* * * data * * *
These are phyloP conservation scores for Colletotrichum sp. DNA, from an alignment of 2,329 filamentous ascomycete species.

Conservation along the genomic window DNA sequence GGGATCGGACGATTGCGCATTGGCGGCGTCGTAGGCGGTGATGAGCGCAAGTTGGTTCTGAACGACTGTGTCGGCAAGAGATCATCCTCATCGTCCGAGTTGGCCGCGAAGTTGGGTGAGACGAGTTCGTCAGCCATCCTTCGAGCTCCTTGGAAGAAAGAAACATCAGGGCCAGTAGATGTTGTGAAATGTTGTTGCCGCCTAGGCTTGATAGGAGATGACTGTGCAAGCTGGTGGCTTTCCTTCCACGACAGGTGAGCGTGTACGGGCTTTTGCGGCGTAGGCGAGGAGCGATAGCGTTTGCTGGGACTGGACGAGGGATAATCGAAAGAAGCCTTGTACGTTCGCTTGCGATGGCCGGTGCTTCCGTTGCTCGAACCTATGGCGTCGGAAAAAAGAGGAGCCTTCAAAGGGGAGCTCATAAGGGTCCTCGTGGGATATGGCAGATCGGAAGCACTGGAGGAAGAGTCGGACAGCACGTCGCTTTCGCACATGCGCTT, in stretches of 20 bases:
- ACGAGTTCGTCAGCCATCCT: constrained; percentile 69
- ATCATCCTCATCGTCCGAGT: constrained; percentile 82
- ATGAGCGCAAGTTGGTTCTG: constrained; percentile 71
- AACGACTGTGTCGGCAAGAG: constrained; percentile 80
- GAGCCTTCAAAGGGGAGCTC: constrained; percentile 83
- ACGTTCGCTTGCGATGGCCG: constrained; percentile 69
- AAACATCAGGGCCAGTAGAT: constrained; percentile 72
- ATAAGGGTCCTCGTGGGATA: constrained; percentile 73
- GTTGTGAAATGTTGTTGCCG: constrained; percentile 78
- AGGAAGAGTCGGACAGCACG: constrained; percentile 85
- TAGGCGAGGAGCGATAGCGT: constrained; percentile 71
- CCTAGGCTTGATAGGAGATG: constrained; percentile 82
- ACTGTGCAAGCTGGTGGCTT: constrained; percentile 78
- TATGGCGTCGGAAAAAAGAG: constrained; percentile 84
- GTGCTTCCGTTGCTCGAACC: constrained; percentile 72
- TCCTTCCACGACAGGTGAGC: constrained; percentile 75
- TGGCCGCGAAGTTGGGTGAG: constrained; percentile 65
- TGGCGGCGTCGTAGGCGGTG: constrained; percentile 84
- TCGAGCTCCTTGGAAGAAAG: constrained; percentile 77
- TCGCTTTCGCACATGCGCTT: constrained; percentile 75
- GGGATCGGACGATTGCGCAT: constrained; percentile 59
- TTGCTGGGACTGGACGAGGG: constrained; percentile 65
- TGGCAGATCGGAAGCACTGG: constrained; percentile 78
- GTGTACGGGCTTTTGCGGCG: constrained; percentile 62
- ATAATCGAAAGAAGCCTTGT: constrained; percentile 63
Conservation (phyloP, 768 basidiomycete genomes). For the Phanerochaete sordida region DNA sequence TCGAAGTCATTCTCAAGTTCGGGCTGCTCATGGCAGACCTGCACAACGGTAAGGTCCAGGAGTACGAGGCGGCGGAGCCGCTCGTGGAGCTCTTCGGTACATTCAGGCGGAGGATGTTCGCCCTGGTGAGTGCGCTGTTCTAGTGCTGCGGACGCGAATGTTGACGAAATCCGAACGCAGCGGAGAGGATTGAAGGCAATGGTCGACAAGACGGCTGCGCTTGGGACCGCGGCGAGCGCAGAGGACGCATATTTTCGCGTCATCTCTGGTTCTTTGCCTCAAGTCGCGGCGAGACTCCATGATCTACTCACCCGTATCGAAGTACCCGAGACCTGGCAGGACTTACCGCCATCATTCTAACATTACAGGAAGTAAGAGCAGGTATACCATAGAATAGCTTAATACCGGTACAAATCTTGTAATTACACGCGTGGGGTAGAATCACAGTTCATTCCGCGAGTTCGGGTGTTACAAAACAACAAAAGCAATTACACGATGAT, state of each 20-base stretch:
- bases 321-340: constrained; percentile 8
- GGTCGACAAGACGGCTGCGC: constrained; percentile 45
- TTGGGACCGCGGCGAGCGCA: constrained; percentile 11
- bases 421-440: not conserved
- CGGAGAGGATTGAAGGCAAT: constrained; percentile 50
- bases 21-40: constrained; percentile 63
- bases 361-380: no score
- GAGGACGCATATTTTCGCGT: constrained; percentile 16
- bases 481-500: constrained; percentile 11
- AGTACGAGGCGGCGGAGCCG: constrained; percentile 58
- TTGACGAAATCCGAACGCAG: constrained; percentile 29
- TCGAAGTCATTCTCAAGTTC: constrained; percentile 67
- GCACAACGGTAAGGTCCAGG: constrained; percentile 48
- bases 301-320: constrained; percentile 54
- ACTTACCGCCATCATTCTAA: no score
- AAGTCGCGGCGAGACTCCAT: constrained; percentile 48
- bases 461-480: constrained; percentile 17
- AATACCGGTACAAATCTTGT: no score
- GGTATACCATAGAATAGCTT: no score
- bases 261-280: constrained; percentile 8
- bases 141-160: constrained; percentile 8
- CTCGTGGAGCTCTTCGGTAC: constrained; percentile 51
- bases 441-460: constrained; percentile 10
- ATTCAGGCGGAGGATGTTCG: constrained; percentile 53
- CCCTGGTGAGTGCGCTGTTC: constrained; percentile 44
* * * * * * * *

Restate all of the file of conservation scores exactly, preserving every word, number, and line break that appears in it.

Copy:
These are phyloP conservation scores for Colletotrichum sp. DNA, from an alignment of 2,329 filamentous ascomycete species.

Conservation along the genomic window DNA sequence GGGATCGGACGATTGCGCATTGGCGGCGTCGTAGGCGGTGATGAGCGCAAGTTGGTTCTGAACGACTGTGTCGGCAAGAGATCATCCTCATCGTCCGAGTTGGCCGCGAAGTTGGGTGAGACGAGTTCGTCAGCCATCCTTCGAGCTCCTTGGAAGAAAGAAACATCAGGGCCAGTAGATGTTGTGAAATGTTGTTGCCGCCTAGGCTTGATAGGAGATGACTGTGCAAGCTGGTGGCTTTCCTTCCACGACAGGTGAGCGTGTACGGGCTTTTGCGGCGTAGGCGAGGAGCGATAGCGTTTGCTGGGACTGGACGAGGGATAATCGAAAGAAGCCTTGTACGTTCGCTTGCGATGGCCGGTGCTTCCGTTGCTCGAACCTATGGCGTCGGAAAAAAGAGGAGCCTTCAAAGGGGAGCTCATAAGGGTCCTCGTGGGATATGGCAGATCGGAAGCACTGGAGGAAGAGTCGGACAGCACGTCGCTTTCGCACATGCGCTT, in stretches of 20 bases:
- ACGAGTTCGTCAGCCATCCT: constrained; percentile 69
- ATCATCCTCATCGTCCGAGT: constrained; percentile 82
- ATGAGCGCAAGTTGGTTCTG: constrained; percentile 71
- AACGACTGTGTCGGCAAGAG: constrained; percentile 80
- GAGCCTTCAAAGGGGAGCTC: constrained; percentile 83
- ACGTTCGCTTGCGATGGCCG: constrained; percentile 69
- AAACATCAGGGCCAGTAGAT: constrained; percentile 72
- ATAAGGGTCCTCGTGGGATA: constrained; percentile 73
- GTTGTGAAATGTTGTTGCCG: constrained; percentile 78
- AGGAAGAGTCGGACAGCACG: constrained; percentile 85
- TAGGCGAGGAGCGATAGCGT: constrained; percentile 71
- CCTAGGCTTGATAGGAGATG: constrained; percentile 82
- ACTGTGCAAGCTGGTGGCTT: constrained; percentile 78
- TATGGCGTCGGAAAAAAGAG: constrained; percentile 84
- GTGCTTCCGTTGCTCGAACC: constrained; percentile 72
- TCCTTCCACGACAGGTGAGC: constrained; percentile 75
- TGGCCGCGAAGTTGGGTGAG: constrained; percentile 65
- TGGCGGCGTCGTAGGCGGTG: constrained; percentile 84
- TCGAGCTCCTTGGAAGAAAG: constrained; percentile 77
- TCGCTTTCGCACATGCGCTT: constrained; percentile 75
- GGGATCGGACGATTGCGCAT: constrained; percentile 59
- TTGCTGGGACTGGACGAGGG: constrained; percentile 65
- TGGCAGATCGGAAGCACTGG: constrained; percentile 78
- GTGTACGGGCTTTTGCGGCG: constrained; percentile 62
- ATAATCGAAAGAAGCCTTGT: constrained; percentile 63
Conservation (phyloP, 768 basidiomycete genomes). For the Phanerochaete sordida region DNA sequence TCGAAGTCATTCTCAAGTTCGGGCTGCTCATGGCAGACCTGCACAACGGTAAGGTCCAGGAGTACGAGGCGGCGGAGCCGCTCGTGGAGCTCTTCGGTACATTCAGGCGGAGGATGTTCGCCCTGGTGAGTGCGCTGTTCTAGTGCTGCGGACGCGAATGTTGACGAAATCCGAACGCAGCGGAGAGGATTGAAGGCAATGGTCGACAAGACGGCTGCGCTTGGGACCGCGGCGAGCGCAGAGGACGCATATTTTCGCGTCATCTCTGGTTCTTTGCCTCAAGTCGCGGCGAGACTCCATGATCTACTCACCCGTATCGAAGTACCCGAGACCTGGCAGGACTTACCGCCATCATTCTAACATTACAGGAAGTAAGAGCAGGTATACCATAGAATAGCTTAATACCGGTACAAATCTTGTAATTACACGCGTGGGGTAGAATCACAGTTCATTCCGCGAGTTCGGGTGTTACAAAACAACAAAAGCAATTACACGATGAT, state of each 20-base stretch:
- bases 321-340: constrained; percentile 8
- GGTCGACAAGACGGCTGCGC: constrained; percentile 45
- TTGGGACCGCGGCGAGCGCA: constrained; percentile 11
- bases 421-440: not conserved
- CGGAGAGGATTGAAGGCAAT: constrained; percentile 50
- bases 21-40: constrained; percentile 63
- bases 361-380: no score
- GAGGACGCATATTTTCGCGT: constrained; percentile 16
- bases 481-500: constrained; percentile 11
- AGTACGAGGCGGCGGAGCCG: constrained; percentile 58
- TTGACGAAATCCGAACGCAG: constrained; percentile 29
- TCGAAGTCATTCTCAAGTTC: constrained; percentile 67
- GCACAACGGTAAGGTCCAGG: constrained; percentile 48
- bases 301-320: constrained; percentile 54
- ACTTACCGCCATCATTCTAA: no score
- AAGTCGCGGCGAGACTCCAT: constrained; percentile 48
- bases 461-480: constrained; percentile 17
- AATACCGGTACAAATCTTGT: no score
- GGTATACCATAGAATAGCTT: no score
- bases 261-280: constrained; percentile 8
- bases 141-160: constrained; percentile 8
- CTCGTGGAGCTCTTCGGTAC: constrained; percentile 51
- bases 441-460: constrained; percentile 10
- ATTCAGGCGGAGGATGTTCG: constrained; percentile 53
- CCCTGGTGAGTGCGCTGTTC: constrained; percentile 44